Japanese Lilac Tree
Leaves: Deciduous. Leaves have smooth edges and are a broad oval shape, 2 to 5½ inches long, about ½ as wide, with a pointed tip. Dark green color. Not good fall color, yellow to brown. Leaves emerge early.
Bark/Twigs: Shiny, reddish brown to brown colored bark, with abundant horizontal white, small dots (lenticels), resembling cherry bark. On older trunks bark is gray and scaly.
Flowers/Fruit: Creamy white, extremely showy, fragrant flowers. Blooms in large 6 to 12 inches long, and 6 to 10 inches wide, terminal clusters (panicles) in early June for 2 weeks. Dried, ¾ inch long, brown, lilac-looking capsule fruit.
Mature size and shape: Small to medium. 20 to 30 feet high x 15 to 25 feet wide. Stiff spreading branches developing a somewhat oval to rounded crown. As they mature, branches become somewhat arching and graceful.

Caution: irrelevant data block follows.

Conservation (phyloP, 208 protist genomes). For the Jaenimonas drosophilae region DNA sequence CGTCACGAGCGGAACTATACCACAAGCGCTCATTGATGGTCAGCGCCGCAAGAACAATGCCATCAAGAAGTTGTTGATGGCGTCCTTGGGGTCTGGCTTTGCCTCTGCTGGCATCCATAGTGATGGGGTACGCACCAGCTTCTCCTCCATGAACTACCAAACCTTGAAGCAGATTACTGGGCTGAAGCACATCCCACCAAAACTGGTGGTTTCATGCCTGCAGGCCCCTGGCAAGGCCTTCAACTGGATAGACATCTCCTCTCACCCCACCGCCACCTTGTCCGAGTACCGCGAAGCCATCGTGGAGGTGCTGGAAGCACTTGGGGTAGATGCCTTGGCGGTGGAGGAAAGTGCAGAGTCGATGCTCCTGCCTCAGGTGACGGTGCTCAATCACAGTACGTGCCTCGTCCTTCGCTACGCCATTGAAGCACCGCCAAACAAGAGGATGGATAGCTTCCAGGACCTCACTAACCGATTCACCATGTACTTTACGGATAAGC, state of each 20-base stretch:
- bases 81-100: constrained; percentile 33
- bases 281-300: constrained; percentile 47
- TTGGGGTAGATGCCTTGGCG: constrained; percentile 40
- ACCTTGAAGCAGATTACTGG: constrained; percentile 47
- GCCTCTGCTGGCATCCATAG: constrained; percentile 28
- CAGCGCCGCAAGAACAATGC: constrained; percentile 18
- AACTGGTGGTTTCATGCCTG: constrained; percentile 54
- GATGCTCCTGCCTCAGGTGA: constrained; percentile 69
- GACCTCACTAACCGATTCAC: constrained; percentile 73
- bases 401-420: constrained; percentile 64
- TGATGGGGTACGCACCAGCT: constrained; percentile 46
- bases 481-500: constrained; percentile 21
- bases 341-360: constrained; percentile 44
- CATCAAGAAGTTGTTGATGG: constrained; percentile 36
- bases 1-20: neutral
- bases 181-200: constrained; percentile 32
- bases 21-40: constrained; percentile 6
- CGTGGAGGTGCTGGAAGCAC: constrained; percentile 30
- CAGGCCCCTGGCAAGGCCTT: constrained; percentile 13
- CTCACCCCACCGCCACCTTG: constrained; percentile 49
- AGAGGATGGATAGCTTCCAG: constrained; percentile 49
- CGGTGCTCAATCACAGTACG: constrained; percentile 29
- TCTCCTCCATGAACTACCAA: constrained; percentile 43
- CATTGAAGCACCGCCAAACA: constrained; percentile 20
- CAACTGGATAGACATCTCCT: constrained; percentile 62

General information/special features: Plant in full sun for best flowering. Loose, well-drained soil is preferred. Not very heat tolerant. Prefers cool summers. Tolerates alkaline soil. Fairly tough, relatively insect and disease free.
Landscape use and maintenance: Good specimen tree. Can be used as a street tree. Average growing rate. Average maintenance. Prune after flowering.
USDA Hardiness Zone: 3 to 7
Family/Origin: Oleaceae – Olive. Native of Japan.
Campus Use: Somewhat uncommon. Specimens can be found along the north side of the LeRoy Cowles Building (Bld 13) or the east side of Gardner Hall (Bld 3).